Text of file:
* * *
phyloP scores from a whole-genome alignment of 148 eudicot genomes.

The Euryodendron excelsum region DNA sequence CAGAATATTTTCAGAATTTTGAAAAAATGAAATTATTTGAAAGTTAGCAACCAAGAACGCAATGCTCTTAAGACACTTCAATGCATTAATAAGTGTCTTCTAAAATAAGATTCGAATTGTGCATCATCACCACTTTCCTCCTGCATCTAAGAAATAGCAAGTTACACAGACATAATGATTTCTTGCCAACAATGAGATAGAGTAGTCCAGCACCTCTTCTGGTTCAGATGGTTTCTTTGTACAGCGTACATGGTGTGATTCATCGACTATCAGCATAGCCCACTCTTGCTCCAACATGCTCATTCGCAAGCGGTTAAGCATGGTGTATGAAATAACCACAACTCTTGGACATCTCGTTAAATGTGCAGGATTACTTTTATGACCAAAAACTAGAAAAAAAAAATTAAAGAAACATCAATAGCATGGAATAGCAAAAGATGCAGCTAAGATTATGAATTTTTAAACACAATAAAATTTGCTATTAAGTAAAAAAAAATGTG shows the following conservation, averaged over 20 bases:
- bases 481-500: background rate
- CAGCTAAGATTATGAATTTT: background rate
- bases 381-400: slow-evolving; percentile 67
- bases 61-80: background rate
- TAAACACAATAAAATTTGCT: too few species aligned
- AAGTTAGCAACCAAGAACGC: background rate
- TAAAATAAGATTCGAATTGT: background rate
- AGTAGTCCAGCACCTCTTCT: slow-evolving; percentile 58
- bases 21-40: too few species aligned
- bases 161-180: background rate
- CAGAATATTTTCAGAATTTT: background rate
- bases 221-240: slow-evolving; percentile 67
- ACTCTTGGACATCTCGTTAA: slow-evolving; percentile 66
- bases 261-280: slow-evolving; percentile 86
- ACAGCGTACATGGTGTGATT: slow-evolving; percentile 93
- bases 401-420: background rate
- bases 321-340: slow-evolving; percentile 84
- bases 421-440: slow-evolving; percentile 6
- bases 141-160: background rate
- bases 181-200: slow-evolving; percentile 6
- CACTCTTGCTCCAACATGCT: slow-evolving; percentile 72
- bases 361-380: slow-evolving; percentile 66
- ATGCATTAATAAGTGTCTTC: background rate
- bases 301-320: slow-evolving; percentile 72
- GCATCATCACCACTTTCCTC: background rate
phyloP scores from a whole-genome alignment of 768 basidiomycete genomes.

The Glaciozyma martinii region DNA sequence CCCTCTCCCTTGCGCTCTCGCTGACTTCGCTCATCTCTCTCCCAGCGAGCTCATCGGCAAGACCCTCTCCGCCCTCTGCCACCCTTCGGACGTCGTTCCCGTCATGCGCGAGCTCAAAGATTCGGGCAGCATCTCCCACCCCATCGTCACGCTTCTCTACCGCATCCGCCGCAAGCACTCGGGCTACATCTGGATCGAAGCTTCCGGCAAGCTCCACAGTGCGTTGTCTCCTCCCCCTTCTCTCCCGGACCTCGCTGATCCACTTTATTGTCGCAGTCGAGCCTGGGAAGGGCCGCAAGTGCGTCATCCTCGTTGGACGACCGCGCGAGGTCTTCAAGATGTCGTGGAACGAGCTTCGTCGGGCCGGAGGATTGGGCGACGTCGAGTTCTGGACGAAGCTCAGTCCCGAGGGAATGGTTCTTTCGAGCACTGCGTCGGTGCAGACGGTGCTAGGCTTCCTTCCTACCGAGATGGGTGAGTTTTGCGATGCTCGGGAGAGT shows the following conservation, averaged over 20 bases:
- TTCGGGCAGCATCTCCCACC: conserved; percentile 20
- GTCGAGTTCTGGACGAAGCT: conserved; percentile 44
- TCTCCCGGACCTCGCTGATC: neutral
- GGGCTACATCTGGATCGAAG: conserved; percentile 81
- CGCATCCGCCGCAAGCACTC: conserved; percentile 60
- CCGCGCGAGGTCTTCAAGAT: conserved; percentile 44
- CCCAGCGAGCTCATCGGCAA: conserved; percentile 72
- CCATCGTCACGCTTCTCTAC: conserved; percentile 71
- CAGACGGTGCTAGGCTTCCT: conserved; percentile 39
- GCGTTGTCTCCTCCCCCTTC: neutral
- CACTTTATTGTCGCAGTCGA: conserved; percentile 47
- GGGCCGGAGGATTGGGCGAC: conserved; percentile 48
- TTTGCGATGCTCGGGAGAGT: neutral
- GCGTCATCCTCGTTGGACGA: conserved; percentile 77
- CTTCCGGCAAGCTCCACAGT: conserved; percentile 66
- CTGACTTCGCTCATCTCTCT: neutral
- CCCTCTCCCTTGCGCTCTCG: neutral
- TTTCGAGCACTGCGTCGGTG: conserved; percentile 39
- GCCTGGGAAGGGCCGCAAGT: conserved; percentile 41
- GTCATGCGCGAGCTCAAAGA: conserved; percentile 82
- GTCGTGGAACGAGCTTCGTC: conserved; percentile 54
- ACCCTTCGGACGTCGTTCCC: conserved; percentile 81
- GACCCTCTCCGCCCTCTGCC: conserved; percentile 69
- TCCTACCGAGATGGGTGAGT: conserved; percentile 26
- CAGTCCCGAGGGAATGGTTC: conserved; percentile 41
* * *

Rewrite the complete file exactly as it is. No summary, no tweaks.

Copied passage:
phyloP scores from a whole-genome alignment of 148 eudicot genomes.

The Euryodendron excelsum region DNA sequence CAGAATATTTTCAGAATTTTGAAAAAATGAAATTATTTGAAAGTTAGCAACCAAGAACGCAATGCTCTTAAGACACTTCAATGCATTAATAAGTGTCTTCTAAAATAAGATTCGAATTGTGCATCATCACCACTTTCCTCCTGCATCTAAGAAATAGCAAGTTACACAGACATAATGATTTCTTGCCAACAATGAGATAGAGTAGTCCAGCACCTCTTCTGGTTCAGATGGTTTCTTTGTACAGCGTACATGGTGTGATTCATCGACTATCAGCATAGCCCACTCTTGCTCCAACATGCTCATTCGCAAGCGGTTAAGCATGGTGTATGAAATAACCACAACTCTTGGACATCTCGTTAAATGTGCAGGATTACTTTTATGACCAAAAACTAGAAAAAAAAAATTAAAGAAACATCAATAGCATGGAATAGCAAAAGATGCAGCTAAGATTATGAATTTTTAAACACAATAAAATTTGCTATTAAGTAAAAAAAAATGTG shows the following conservation, averaged over 20 bases:
- bases 481-500: background rate
- CAGCTAAGATTATGAATTTT: background rate
- bases 381-400: slow-evolving; percentile 67
- bases 61-80: background rate
- TAAACACAATAAAATTTGCT: too few species aligned
- AAGTTAGCAACCAAGAACGC: background rate
- TAAAATAAGATTCGAATTGT: background rate
- AGTAGTCCAGCACCTCTTCT: slow-evolving; percentile 58
- bases 21-40: too few species aligned
- bases 161-180: background rate
- CAGAATATTTTCAGAATTTT: background rate
- bases 221-240: slow-evolving; percentile 67
- ACTCTTGGACATCTCGTTAA: slow-evolving; percentile 66
- bases 261-280: slow-evolving; percentile 86
- ACAGCGTACATGGTGTGATT: slow-evolving; percentile 93
- bases 401-420: background rate
- bases 321-340: slow-evolving; percentile 84
- bases 421-440: slow-evolving; percentile 6
- bases 141-160: background rate
- bases 181-200: slow-evolving; percentile 6
- CACTCTTGCTCCAACATGCT: slow-evolving; percentile 72
- bases 361-380: slow-evolving; percentile 66
- ATGCATTAATAAGTGTCTTC: background rate
- bases 301-320: slow-evolving; percentile 72
- GCATCATCACCACTTTCCTC: background rate
phyloP scores from a whole-genome alignment of 768 basidiomycete genomes.

The Glaciozyma martinii region DNA sequence CCCTCTCCCTTGCGCTCTCGCTGACTTCGCTCATCTCTCTCCCAGCGAGCTCATCGGCAAGACCCTCTCCGCCCTCTGCCACCCTTCGGACGTCGTTCCCGTCATGCGCGAGCTCAAAGATTCGGGCAGCATCTCCCACCCCATCGTCACGCTTCTCTACCGCATCCGCCGCAAGCACTCGGGCTACATCTGGATCGAAGCTTCCGGCAAGCTCCACAGTGCGTTGTCTCCTCCCCCTTCTCTCCCGGACCTCGCTGATCCACTTTATTGTCGCAGTCGAGCCTGGGAAGGGCCGCAAGTGCGTCATCCTCGTTGGACGACCGCGCGAGGTCTTCAAGATGTCGTGGAACGAGCTTCGTCGGGCCGGAGGATTGGGCGACGTCGAGTTCTGGACGAAGCTCAGTCCCGAGGGAATGGTTCTTTCGAGCACTGCGTCGGTGCAGACGGTGCTAGGCTTCCTTCCTACCGAGATGGGTGAGTTTTGCGATGCTCGGGAGAGT shows the following conservation, averaged over 20 bases:
- TTCGGGCAGCATCTCCCACC: conserved; percentile 20
- GTCGAGTTCTGGACGAAGCT: conserved; percentile 44
- TCTCCCGGACCTCGCTGATC: neutral
- GGGCTACATCTGGATCGAAG: conserved; percentile 81
- CGCATCCGCCGCAAGCACTC: conserved; percentile 60
- CCGCGCGAGGTCTTCAAGAT: conserved; percentile 44
- CCCAGCGAGCTCATCGGCAA: conserved; percentile 72
- CCATCGTCACGCTTCTCTAC: conserved; percentile 71
- CAGACGGTGCTAGGCTTCCT: conserved; percentile 39
- GCGTTGTCTCCTCCCCCTTC: neutral
- CACTTTATTGTCGCAGTCGA: conserved; percentile 47
- GGGCCGGAGGATTGGGCGAC: conserved; percentile 48
- TTTGCGATGCTCGGGAGAGT: neutral
- GCGTCATCCTCGTTGGACGA: conserved; percentile 77
- CTTCCGGCAAGCTCCACAGT: conserved; percentile 66
- CTGACTTCGCTCATCTCTCT: neutral
- CCCTCTCCCTTGCGCTCTCG: neutral
- TTTCGAGCACTGCGTCGGTG: conserved; percentile 39
- GCCTGGGAAGGGCCGCAAGT: conserved; percentile 41
- GTCATGCGCGAGCTCAAAGA: conserved; percentile 82
- GTCGTGGAACGAGCTTCGTC: conserved; percentile 54
- ACCCTTCGGACGTCGTTCCC: conserved; percentile 81
- GACCCTCTCCGCCCTCTGCC: conserved; percentile 69
- TCCTACCGAGATGGGTGAGT: conserved; percentile 26
- CAGTCCCGAGGGAATGGTTC: conserved; percentile 41